11 Ways to Prepare for Cold Season

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Find out what you can do to help keep you and your family healthy this winter.

This article by Amy Keeley originally appeared on The Dollar Stretcher.

Nothing breaks finances like illness. When you’re sick, trips to the doctor, over-the-counter medicines, and comfort foods can quickly add up. Though no one can predict how bad an illness will be, there are some things that can minimize the damage, both to your health and bank account.

1. Have easy and quick meals on hand. Prepare a menu if you can for at least three days (preferably seven) of stomach-friendly foods that don’t make the illness worse. Make whatever you can from this menu in advance. Purchase soups and juices on sale for your pantry, as well as bananas and other fruits – which can come in handy if your kids like cold smoothies for sore throats.

2. Keep the towels, sheets, and blankets clean and ready. This can be very difficult with kids, but if you find yourself with three people throwing up at once, you’ll be glad you did this.

3. Do your best to keep up with the housework as a regular routine. Learn about sanitary practices in the home and apply them. If your family is allergic to chemicals, do your best to learn alternatives. A good source is the book “Clean and Green” by Annie Berthold-Bond.

4. Learn some basic herbal remedies for simple colds. A favorite for sore throats is a combination of honey, pressed garlic, and cayenne pepper. For the kids, we’ll use red raspberry, yarrow, or chamomile tea with a little bit of honey.

5. Reduce the clutter. Not only does clutter make it difficult to move around when you’re sick and attract dust, it also has a tendency to depress your spirits.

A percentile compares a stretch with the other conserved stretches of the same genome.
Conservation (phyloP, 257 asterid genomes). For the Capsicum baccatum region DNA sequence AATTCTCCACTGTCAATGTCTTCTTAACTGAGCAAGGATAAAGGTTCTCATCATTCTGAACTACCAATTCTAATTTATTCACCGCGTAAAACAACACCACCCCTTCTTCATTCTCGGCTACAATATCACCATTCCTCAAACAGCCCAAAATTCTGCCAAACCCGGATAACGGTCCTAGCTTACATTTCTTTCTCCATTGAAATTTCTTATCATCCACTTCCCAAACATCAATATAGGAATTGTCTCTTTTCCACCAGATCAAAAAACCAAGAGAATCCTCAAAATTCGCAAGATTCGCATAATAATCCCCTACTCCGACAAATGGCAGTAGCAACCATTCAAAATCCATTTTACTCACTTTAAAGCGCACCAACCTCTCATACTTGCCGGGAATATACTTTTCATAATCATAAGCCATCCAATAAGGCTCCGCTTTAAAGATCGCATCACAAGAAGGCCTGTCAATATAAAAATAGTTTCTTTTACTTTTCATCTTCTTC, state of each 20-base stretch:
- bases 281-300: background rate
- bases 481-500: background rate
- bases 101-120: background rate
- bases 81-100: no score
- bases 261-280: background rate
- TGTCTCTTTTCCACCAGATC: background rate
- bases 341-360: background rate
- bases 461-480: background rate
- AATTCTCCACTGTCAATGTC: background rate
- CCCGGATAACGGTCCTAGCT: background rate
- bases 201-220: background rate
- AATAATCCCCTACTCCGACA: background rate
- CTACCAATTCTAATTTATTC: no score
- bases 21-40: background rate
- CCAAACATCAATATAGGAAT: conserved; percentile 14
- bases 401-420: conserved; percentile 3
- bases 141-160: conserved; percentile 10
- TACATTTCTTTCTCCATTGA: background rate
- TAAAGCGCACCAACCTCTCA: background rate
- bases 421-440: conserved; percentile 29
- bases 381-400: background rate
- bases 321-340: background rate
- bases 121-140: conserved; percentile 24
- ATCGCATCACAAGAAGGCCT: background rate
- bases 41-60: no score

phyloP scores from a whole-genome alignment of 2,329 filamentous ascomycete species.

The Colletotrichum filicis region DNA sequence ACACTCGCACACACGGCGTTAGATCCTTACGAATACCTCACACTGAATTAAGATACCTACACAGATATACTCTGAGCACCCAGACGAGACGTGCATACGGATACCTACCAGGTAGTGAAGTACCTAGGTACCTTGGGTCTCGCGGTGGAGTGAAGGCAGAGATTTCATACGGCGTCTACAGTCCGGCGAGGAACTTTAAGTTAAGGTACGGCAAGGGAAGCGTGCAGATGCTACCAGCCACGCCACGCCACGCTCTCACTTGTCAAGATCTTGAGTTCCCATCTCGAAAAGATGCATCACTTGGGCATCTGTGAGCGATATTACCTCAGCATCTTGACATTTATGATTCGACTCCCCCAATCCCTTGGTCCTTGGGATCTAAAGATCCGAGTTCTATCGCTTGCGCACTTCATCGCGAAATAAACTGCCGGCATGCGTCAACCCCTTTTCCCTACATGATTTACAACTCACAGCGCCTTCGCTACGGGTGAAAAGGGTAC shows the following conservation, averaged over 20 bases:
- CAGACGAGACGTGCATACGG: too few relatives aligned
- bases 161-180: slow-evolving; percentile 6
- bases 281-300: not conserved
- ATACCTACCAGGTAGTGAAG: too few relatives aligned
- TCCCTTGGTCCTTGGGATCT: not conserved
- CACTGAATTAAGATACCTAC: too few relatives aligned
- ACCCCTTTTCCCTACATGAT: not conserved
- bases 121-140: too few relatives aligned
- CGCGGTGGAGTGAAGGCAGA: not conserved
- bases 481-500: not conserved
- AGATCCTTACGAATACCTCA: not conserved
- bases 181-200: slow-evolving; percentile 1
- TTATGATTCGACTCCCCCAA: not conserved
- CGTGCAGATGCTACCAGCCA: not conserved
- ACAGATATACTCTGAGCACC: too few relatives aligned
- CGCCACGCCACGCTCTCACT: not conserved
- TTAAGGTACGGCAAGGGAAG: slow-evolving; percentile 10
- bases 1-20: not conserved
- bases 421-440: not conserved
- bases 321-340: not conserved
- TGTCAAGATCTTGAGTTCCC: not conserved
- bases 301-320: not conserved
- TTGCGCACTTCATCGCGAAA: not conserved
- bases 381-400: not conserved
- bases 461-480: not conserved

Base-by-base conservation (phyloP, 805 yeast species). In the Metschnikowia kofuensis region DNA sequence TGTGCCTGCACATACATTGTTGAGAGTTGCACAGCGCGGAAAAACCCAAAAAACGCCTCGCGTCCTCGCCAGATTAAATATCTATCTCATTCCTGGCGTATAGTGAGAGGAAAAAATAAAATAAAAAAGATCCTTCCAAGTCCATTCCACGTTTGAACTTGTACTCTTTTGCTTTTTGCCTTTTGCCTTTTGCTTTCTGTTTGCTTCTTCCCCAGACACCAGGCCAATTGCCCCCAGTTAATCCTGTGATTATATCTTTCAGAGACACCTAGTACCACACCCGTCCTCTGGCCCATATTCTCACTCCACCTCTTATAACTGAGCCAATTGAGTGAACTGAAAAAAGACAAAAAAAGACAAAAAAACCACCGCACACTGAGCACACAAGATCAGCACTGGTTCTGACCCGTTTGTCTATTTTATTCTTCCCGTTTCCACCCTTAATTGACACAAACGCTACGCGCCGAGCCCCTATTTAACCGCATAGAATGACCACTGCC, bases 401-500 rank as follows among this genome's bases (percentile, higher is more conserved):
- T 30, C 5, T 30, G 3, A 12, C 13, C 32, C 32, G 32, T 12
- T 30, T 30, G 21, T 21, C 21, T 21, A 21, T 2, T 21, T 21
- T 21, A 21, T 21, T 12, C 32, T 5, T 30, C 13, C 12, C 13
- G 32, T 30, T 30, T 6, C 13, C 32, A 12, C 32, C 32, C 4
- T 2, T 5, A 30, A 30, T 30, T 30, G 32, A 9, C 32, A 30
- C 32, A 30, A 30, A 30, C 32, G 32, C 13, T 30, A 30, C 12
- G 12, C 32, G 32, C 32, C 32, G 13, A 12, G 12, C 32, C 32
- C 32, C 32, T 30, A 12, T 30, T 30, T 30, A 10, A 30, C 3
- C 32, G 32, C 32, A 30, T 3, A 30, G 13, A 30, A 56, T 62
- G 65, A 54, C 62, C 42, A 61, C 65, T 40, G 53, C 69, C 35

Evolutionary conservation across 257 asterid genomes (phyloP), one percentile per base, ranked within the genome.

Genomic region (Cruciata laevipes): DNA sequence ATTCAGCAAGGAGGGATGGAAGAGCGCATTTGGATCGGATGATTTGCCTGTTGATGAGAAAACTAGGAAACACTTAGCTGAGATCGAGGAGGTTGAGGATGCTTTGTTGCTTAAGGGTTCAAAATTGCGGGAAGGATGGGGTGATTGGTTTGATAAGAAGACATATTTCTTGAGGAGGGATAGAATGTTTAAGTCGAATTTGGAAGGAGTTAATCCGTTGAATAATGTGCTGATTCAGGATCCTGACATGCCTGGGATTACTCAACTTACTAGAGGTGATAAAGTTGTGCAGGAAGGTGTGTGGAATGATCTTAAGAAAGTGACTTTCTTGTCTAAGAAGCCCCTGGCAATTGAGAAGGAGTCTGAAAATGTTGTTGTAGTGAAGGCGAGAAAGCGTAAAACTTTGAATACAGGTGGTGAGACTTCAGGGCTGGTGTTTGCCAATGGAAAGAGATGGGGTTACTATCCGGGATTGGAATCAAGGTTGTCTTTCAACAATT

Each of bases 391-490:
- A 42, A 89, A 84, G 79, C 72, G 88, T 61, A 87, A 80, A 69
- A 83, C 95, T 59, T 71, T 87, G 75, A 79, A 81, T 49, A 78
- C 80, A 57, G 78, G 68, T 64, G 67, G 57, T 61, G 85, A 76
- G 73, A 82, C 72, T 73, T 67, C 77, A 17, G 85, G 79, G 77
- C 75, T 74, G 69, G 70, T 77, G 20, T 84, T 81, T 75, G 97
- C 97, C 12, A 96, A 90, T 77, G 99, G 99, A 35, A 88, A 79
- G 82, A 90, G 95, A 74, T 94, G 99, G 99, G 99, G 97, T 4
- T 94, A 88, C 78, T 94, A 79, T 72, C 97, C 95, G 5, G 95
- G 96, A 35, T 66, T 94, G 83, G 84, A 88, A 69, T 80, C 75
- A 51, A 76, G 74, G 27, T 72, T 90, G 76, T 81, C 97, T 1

6. Keep a section devoted to tips specific to your family in a folder or notebook. Things like a particular juice your daughter likes or a food someone has a tendency to crave should be included. Herbal remedies can also go in this section. Keep them in your recipe book for easy access.

7. Make sure you have a way to pay for a doctor (medical fund or insurance). Colds and flu can usually be treated at home, but you never know when a complication like pneumonia can show up.

8. Clean the air in your house. According to the EPA, air that doesn’t circulate can make you sick. You don’t need a fancy ventilation system to freshen the air. Just open some windows. Make sure you’ve got windows open on both sides of the house so you get a cross-breeze and keep the doors open so the air can easily circulate. Fans also help. In the book “How to Grow Fresh Air,” Dr. B.C. Wolverton makes a great argument that having plants in a room also reduces toxins and increases humidity. If you decide not to get any plants, just making sure the filter in your air conditioner or heater is clean will help.

9. Have friends who are able and willing to brave the illness to help. Know who you can call if an emergency happens and you need help. Be prepared in case both parents fall ill, especially if you have young children.

10. Learn how to manage stress. Though it has yet to be conclusively proven, there is evidence that stress depresses the immune system and makes it more likely that you’ll get sick. Take a moment each day to pause, breathe, smile, and relax. It doesn’t have to be long; just a few minutes will do wonders.

11. Instill good habits in your kids. Teach them when and how to wash their hands, keep their bodies clean, take care of their rooms, and help out around the house. Cleanliness is the best way to avoid illness.

Editor’s note: Please see your doctor for any serious illness. Never put your health in jeopardy to save money.

Amy Keeley is a contributor to The Dollar Stretcher, a site dedicated to helping you “live better…for less.” You can follow The Dollar Stretcher on Twitter. Check out related article, Natural Cold Remedies.

Stacy Johnson

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